"She was the first person I interviewed for the series and she became the pilot - we did two programs that started 'The Heartland Series,' the first was on the first white man to see the Smokies and the second on Ogle, a mountain woman of today who remembers a different yesterday," said Landry, who has agreed to do Ogle's eulogy at her funeral.
Landry said he last saw Ogle telling stories of the Smokies at Wilderness Wildlife Week.
"It was her spirit - a lot of people have stories to tell and a love of the mountains - but from the things we learned from her we became aware of what she was really telling. Not just stories and the people, but the passion for the life here; it's not simple.
"You hear a story, it's just a story, but if you hear the depth of her life, what they meant, how they lived, all that - she was the queen of the Smoky Mountains. I don't know anybody else who did more to keep alive the story," said Landry.
Like her father, Wiley Oakley, who had a craft shop and was known as the "Roamin' Man of the Mounatins," Ogle had a love of people and it was a natural thing for her to operate an antique shop on Main Street.
"She was the only one I've ever known who would hang out a sign saying 'Gone fishing' and then really did," said Cardwell.
Both Cardwell and Jan Lapides, who is a member of Gatlinburg Garden Club, mentioned Ogle having helped to organize the club's Wildflower Pilgrimage 53 years ago as well as the club's Festival of Trees 32 years ago.
Another of Ogle's projects, according to Lapides, was when she and her grandson, Craig Noland, carried river rock and concrete up the hill to rebuild the tombstones of the early settlers buried in the old White Oak Cemetery in Gatlinburg.
Cardwell also spoke about how Ogle had been a living history person while he worked in the Park and while dressed in her costume, she would sit and reminisce with people visiting the park visitor center or the Noah "Bud" Ogle cabin.
Cardwell said Ogle also allowed the botany department at UT to use her home - Ogle's Acre - as a spring field trip for their classes to identify the native plants in her yard. She also endeared herself to tourists by decorating her home and yard in themes for every holiday and would "sit on her porch portraying a mountain woman persona for trolley riders."
One of the most memorable occasions George Hawkins spent with the woman he considered his "dear friend" was during this past year when he visited her in her home. "We were all in the living room, singing songs, just like the good old days," said Hawkins.
Although Pat Kelly, current president of Gatlinburg Garden Club said she had only known Ogle about 13 years, she said Ogle will be very, very missed.
"She was up in years when I met her but she had a personality that shone through all, integrity and character that you just don't find anymore," said Kelly.
"There is nothing I can say that will do the woman justice - she was such an honored person, everyone that knew her just loved her. The town, the city and indeed the county will miss her," said Kelly.
Funeral services will be held at 1 p.m. Saturday in the West Chapel of Atchley Funeral Home with the Rev. Larry Burcham. Interment will follow in Pigeon Forge Methodist Cemetery. The family will receive friends from 6 until 8 p.m. Friday at Atchley Funeral Home, Sevierville. See A6 for obituary.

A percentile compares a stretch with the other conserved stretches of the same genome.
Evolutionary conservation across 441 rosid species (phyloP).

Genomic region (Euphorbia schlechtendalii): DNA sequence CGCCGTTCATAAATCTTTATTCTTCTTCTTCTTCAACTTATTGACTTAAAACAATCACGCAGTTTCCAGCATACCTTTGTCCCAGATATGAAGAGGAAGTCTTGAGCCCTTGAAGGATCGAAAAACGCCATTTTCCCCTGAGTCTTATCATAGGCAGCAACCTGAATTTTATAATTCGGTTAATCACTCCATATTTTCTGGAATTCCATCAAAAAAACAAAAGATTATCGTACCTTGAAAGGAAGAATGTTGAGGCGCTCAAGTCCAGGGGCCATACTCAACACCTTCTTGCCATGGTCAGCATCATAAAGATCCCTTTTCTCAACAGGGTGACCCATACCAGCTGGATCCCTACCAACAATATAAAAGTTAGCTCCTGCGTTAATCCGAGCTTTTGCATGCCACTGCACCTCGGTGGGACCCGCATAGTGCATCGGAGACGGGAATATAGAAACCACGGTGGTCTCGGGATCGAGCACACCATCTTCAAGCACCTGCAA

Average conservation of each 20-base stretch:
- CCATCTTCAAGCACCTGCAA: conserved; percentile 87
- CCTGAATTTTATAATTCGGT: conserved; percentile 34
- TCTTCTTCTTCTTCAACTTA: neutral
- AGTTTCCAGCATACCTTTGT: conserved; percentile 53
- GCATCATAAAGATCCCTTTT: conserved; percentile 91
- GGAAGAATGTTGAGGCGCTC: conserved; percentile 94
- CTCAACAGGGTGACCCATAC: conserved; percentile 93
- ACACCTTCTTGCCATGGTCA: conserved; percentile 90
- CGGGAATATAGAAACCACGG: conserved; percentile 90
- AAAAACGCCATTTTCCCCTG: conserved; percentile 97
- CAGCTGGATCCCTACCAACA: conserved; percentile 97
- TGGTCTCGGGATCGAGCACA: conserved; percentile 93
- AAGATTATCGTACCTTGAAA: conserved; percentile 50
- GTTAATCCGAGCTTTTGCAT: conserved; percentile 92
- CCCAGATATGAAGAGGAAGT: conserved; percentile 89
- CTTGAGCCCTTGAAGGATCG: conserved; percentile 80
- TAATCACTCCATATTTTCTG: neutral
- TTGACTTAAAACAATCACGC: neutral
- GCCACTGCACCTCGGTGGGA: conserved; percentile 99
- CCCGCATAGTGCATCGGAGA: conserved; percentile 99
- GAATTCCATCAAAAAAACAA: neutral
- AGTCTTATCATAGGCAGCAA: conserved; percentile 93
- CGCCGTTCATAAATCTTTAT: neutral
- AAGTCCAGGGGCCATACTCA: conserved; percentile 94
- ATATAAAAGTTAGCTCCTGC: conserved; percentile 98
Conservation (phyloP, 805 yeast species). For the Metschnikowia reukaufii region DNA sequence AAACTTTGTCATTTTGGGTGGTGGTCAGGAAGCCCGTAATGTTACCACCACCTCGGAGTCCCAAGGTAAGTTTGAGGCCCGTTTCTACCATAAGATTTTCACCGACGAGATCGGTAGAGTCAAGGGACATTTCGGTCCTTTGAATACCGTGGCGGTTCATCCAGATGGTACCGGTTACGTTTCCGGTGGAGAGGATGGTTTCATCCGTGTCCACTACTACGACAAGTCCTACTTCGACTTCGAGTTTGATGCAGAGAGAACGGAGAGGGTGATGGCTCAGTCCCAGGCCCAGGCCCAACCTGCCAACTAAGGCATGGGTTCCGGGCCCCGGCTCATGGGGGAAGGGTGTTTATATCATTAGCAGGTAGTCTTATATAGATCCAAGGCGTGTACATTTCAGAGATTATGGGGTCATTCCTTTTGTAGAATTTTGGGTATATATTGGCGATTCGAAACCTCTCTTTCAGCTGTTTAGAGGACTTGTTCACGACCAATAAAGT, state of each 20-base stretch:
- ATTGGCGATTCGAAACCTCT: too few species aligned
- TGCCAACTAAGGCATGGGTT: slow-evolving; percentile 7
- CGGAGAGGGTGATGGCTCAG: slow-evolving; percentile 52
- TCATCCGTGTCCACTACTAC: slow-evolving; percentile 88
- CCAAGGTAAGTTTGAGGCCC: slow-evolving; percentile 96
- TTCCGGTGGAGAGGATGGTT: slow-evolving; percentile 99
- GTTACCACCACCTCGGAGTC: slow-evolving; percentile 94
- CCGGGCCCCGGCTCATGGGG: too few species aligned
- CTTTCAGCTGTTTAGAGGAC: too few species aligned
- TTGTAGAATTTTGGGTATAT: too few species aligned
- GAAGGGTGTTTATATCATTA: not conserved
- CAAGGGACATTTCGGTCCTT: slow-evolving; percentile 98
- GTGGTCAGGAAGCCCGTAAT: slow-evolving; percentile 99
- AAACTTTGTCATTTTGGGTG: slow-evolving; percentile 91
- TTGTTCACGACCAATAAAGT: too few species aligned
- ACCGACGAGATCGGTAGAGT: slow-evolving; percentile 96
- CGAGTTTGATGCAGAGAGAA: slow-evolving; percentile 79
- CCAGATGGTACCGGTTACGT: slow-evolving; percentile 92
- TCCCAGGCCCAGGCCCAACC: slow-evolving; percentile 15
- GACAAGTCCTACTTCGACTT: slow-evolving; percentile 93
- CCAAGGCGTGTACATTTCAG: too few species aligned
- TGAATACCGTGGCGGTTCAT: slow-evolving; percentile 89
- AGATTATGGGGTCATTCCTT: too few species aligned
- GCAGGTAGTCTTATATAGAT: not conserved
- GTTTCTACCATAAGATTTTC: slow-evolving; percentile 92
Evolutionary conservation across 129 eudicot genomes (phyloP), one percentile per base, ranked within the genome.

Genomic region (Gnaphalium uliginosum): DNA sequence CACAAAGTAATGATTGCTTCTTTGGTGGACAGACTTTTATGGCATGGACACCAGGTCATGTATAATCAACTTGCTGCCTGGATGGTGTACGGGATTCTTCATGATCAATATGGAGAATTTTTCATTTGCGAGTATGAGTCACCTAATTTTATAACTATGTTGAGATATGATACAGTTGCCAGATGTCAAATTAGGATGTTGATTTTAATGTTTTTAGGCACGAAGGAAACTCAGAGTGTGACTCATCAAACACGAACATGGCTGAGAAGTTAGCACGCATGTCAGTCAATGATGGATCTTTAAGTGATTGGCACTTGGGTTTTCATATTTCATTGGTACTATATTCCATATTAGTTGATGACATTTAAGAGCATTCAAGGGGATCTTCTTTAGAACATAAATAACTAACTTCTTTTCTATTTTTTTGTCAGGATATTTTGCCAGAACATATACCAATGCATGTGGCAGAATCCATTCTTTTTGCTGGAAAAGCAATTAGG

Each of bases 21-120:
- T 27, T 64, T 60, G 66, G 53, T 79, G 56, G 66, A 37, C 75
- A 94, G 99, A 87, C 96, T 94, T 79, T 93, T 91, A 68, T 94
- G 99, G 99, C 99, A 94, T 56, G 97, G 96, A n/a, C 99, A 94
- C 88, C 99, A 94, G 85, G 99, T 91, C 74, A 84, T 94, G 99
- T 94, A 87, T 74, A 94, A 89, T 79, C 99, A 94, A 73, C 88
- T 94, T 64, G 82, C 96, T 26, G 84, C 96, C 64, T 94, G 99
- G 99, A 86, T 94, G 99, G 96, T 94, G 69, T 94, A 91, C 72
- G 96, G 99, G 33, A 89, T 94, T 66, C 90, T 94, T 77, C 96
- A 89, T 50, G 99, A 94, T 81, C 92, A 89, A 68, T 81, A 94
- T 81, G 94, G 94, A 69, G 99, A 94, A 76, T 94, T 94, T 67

- [S106] The Mountain Press, 16 Apr 2004.
As the 54th Wildflower Pilgrimage (April 19 to 25) gets underway, WBIR's "Heartland Series" host and narrator, Bill Landry, will honor area native Lucinda Oakley Ogle at its opening luncheon on Monday, April 19, at Mills Auditorium in Gatlinburg.
Ogle, known locally as the "Queen of the Smoky Mountains," passed away last December. She was a charter member of the Gatlinburg Garden Club, and her enthusiasm brought so much to the Pilgrimage as well as the National Park, where she was born and raised.
Special memorabilia and photos from Ogle's collection will be on display, including one of the "mountaineer sunbonnets" she was famous for wearing. A video of her life will also be shown.
Landry, well known in East Tennessee for his humor and coverage of the history of this area, will talk about Ogle and the early days of Great Smoky Mountains National Park.
Gatlinburg Commissioner Mike Werner will present a proclamation to Lucinda's daughter, Billie Noland, declaring April 19 as "Lucinda Ogle Day" in Gatlinburg. Three generations of the family are expected to be present.
The Pilgrimage is an annual, week-long event of educational hikes, field trips and indoor day and evening programs led by knowledgeable individuals and Park service staff. Topics include both the cultural and natural history of Great Smoky Mountains National Park. Exhibits and plant displays will be available throughout the week.
An "Evening of Acoustical Guitar" with Bill Mize, accompanied by Beth Bramhall on accordion, will officially end the Pilgrimage on Saturday evening, April 24, at 8 p.m. The concert is open to the public ($15 per person), and tickets may be purchased at the door.
Tickets for the Opening Luncheon and Bill Landry's presentation are $15 and must be purchased by Friday, April 16, by calling Pat Brown at 436-5340.
"Queen of Smokies" to get special day